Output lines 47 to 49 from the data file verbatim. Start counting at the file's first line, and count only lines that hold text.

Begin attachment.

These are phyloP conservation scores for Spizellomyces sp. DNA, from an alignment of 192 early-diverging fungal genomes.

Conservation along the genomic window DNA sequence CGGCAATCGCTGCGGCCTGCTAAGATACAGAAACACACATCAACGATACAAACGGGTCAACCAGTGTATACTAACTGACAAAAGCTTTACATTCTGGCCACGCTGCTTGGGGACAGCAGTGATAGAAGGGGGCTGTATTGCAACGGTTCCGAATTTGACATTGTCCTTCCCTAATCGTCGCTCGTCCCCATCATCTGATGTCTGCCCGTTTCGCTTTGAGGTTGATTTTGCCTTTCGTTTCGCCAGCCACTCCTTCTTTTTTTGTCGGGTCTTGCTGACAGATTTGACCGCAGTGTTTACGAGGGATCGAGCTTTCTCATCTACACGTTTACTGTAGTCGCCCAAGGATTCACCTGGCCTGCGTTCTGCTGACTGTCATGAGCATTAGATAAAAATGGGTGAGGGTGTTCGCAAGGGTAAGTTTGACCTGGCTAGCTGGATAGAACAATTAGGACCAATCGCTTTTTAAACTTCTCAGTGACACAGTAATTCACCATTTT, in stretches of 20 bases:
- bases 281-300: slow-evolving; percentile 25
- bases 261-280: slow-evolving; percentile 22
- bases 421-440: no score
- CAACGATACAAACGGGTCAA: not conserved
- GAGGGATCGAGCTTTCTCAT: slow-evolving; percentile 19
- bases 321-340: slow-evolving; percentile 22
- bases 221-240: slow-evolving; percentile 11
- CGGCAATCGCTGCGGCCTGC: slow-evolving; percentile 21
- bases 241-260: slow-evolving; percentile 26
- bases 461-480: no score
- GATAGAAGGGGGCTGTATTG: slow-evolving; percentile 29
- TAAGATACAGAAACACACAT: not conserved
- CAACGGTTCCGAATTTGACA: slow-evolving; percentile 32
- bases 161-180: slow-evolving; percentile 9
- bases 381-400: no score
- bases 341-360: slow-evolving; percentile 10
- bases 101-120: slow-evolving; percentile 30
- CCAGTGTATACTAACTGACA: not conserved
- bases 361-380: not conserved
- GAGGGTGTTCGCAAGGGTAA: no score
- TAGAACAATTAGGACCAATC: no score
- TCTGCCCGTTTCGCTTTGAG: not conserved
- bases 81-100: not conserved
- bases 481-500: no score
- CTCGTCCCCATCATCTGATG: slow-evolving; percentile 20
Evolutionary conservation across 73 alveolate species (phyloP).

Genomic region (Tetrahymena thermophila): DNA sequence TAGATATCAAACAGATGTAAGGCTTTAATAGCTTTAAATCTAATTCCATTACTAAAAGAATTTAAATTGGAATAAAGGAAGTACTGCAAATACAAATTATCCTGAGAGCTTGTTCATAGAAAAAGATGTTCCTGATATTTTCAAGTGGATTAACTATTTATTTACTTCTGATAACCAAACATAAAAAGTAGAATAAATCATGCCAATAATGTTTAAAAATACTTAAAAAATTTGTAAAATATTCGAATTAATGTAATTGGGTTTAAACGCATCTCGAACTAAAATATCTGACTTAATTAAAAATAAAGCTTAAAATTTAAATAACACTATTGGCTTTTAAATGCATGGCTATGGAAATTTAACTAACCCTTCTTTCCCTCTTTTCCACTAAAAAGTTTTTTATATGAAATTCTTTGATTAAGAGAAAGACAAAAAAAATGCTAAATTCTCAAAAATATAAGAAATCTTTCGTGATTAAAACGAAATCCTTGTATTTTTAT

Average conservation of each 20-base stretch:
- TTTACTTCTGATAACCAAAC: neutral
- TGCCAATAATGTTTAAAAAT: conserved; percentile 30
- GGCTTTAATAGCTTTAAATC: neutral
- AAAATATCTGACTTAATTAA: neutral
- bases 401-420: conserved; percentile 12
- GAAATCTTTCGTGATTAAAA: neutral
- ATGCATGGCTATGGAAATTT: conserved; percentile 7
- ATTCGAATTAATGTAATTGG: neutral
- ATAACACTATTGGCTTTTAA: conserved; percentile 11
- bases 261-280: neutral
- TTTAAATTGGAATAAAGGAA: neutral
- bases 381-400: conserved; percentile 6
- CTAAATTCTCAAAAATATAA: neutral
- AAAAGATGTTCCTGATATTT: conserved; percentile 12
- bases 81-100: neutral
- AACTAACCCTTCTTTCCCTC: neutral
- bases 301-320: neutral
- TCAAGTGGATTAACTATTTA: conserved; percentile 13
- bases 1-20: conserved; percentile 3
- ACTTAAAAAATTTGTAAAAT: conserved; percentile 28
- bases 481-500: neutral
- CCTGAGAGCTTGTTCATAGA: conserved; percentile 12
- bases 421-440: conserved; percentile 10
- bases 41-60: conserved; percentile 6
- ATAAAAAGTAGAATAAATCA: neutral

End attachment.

- bases 301-320: neutral
- TCAAGTGGATTAACTATTTA: conserved; percentile 13
- bases 1-20: conserved; percentile 3